To better understand the evolving outlook for LNG and its role in the U.S. gas market, Fortnightly assembled a group of LNG specialists with various perspectives on the issues.
LNG's Final Hurdle
Interchangeability issues threaten to delay vitally needed LNG projects.
Federal Energy Regulatory Commission (FERC) Commissioner Suedeen Kelly predicted two years ago that gas composition standards would become a significant regulatory issue for the U.S. natural-gas industry. Her words were prescient, as gas from numerous new sources—including coal-bed methane, waste gas, and imports via pipelines and LNG tankers—have faced legal challenges and regulatory uncertainties over gas composition specifications. And as Kelly foresaw, these pressures notably are evident in the liquefied natural gas (LNG) industry.
“Each pending and proposed request to authorize additional LNG import facilities will require the commission to focus on the interchangeability issue,” she said in a February 2004 speech.
Gas composition questions are technical but also straightforward in nature. Nonetheless, not until the last few years was there a concerted effort to address these issues within the existing regulatory framework.
Such uncertainties are anything but welcome in an industry that will face supply disruptions and volatile prices within just a few years. The post-Katrina supply crisis that drove gas prices to more than $14/MMBtu provides some preview of what is to come if supplies fall short. Even after mild winter weather allowed natural gas prices to settle back down in January, they remained in the $8 range, demonstrating that gas supply margins are uncomfortably tight, as they have been since early 2002. These conditions only can worsen as gas demand grows.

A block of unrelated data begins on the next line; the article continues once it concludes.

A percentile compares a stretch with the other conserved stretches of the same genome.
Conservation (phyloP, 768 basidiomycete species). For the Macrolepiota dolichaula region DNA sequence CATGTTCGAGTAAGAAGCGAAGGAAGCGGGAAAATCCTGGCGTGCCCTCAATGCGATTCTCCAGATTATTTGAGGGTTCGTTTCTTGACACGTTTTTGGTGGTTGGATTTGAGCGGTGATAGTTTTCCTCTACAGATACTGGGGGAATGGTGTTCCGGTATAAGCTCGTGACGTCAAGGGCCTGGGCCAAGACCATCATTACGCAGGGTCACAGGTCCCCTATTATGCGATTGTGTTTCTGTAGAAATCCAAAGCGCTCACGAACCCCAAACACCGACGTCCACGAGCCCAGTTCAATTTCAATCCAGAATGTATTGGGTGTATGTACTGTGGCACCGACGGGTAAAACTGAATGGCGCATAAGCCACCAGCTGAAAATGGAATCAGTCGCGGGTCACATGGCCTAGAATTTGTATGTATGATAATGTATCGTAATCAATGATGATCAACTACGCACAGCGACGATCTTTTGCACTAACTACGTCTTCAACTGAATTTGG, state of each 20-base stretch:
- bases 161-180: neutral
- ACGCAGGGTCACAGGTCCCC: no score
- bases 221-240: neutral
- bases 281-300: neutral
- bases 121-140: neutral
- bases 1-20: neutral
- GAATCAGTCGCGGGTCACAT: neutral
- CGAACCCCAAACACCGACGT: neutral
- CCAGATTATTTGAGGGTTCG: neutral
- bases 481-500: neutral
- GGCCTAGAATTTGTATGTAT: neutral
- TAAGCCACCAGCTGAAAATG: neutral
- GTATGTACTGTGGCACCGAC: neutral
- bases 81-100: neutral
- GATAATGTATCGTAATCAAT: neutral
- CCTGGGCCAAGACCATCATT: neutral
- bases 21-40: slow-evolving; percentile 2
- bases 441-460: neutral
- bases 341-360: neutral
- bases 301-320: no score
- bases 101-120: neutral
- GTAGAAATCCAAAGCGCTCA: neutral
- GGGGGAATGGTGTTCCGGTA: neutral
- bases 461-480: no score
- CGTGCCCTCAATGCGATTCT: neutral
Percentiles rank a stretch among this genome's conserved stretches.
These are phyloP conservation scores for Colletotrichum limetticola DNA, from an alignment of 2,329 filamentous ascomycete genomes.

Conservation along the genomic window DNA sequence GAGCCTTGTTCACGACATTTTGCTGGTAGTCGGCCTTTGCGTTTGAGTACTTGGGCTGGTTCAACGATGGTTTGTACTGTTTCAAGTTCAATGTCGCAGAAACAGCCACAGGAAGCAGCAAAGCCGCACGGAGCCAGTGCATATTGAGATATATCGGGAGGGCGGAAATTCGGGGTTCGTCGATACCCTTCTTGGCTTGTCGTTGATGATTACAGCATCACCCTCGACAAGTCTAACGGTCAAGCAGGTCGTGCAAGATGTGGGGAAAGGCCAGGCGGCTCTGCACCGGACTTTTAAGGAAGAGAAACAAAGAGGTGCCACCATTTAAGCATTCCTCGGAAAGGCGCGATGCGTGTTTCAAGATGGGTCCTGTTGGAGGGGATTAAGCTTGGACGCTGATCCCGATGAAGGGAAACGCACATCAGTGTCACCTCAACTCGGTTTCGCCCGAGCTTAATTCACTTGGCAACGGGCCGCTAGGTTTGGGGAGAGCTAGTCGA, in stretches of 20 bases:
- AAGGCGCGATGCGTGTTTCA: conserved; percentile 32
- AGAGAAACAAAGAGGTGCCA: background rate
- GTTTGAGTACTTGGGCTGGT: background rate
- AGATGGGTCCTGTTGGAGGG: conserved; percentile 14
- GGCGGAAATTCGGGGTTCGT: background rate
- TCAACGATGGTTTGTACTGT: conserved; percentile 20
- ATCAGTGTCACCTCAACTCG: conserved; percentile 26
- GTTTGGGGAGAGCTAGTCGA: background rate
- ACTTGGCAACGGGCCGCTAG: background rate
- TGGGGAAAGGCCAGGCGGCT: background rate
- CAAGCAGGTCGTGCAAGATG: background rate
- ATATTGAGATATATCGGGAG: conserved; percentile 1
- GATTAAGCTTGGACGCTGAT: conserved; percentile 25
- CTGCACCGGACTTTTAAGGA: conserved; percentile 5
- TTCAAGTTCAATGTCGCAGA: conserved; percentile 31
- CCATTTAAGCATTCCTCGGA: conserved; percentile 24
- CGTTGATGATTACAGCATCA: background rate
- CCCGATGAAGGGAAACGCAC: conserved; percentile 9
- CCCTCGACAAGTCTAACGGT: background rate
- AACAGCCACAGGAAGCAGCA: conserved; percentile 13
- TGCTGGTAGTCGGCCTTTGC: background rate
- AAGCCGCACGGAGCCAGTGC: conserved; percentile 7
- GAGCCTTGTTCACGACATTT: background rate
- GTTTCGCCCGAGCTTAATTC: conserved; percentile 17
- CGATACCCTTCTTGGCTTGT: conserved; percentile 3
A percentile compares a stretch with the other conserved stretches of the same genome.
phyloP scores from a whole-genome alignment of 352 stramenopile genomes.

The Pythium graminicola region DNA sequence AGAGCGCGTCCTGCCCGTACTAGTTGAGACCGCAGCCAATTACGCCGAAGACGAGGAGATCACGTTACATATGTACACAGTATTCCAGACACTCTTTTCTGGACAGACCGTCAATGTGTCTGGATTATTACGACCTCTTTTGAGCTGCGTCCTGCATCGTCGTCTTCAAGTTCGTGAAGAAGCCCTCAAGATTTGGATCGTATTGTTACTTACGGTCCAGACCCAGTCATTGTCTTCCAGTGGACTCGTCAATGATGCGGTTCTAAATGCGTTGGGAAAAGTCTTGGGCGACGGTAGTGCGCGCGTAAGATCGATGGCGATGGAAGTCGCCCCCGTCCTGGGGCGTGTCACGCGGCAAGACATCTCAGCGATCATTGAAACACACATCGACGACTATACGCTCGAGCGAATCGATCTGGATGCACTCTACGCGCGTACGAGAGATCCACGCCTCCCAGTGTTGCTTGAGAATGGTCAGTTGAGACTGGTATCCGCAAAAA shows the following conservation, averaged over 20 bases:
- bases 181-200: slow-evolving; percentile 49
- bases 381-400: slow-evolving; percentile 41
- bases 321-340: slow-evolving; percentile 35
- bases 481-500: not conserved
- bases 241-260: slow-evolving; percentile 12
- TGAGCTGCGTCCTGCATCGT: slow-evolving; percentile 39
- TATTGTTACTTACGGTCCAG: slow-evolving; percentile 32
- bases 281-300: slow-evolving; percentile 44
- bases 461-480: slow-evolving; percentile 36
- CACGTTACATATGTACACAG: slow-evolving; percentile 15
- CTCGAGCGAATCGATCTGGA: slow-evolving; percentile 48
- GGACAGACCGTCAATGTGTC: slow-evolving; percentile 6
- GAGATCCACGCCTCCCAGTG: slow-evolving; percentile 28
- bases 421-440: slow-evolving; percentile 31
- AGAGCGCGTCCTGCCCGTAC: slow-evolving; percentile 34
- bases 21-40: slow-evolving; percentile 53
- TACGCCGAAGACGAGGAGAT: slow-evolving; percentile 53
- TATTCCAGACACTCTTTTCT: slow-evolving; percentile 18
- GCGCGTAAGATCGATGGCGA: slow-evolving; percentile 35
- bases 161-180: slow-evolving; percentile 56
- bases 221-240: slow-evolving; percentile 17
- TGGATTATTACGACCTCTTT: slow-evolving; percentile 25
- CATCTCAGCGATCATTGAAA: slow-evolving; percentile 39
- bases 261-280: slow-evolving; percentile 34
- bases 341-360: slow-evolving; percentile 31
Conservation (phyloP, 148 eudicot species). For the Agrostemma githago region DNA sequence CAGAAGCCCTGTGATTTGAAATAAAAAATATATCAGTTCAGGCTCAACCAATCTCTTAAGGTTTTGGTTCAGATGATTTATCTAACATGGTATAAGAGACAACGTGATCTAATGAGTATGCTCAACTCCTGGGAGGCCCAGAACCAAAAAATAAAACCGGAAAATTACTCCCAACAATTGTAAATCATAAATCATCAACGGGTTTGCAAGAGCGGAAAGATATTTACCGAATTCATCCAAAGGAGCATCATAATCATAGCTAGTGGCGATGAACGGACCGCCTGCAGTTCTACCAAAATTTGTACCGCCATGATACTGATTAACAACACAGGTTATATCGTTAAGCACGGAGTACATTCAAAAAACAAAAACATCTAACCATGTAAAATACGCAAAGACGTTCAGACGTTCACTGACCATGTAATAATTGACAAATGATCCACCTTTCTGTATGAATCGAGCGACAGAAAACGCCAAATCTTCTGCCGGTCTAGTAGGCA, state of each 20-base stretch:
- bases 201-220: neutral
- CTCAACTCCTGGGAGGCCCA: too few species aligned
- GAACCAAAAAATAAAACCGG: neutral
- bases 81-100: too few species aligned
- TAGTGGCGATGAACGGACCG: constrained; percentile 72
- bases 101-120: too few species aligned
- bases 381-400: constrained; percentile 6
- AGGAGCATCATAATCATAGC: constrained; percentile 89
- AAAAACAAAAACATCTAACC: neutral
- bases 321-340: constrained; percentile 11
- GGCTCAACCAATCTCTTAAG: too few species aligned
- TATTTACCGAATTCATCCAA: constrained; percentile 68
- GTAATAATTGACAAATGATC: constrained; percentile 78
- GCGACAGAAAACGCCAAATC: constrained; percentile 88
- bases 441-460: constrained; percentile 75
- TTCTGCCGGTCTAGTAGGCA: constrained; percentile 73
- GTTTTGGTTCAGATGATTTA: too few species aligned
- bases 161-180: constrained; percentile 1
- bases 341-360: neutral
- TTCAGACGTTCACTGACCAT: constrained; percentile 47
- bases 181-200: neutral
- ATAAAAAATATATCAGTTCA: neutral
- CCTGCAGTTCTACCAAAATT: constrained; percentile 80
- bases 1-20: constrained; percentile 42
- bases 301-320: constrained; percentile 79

LNG regasification projects will help ease supply pressures as soon as they begin receiving LNG shipments. FERC has issued authorizations for 10 LNG regasification projects, including expansions of existing facilities, representing approximately 13 billion cubic feet of gas import capacity. However, progress is being slowed somewhat by the emergence of gas composition issues in federal regulatory proceedings. At least three LNG receiving terminals and pipelines, representing 7 billion cubic feet of new gas capacity for the U.S. market, have encountered legal hurdles over Btu values and certain composition issues. And in the face of these uncertainties, at least one LNG producer reportedly has suspended plans to import LNG from Nigeria into this country, pending resolution of gas composition disputes. 1
To the degree such uncertainty constrains U.S. access to the broadest possible global market, it potentially constrains the supply side of the commodity equation. In the face of these uncertainties, however, regulatory and legal processes are moving forward that eventually will bring greater clarity to the situation.
Since 2003, FERC has hosted at least three public meetings and technical conferences on gas quality and interchangeability, and it has considered a generic rulemaking process to determine whether and how federal standards might serve to stabilize the gas stream, while also fostering increased supply. Last summer, FERC asked the Department of Energy to take the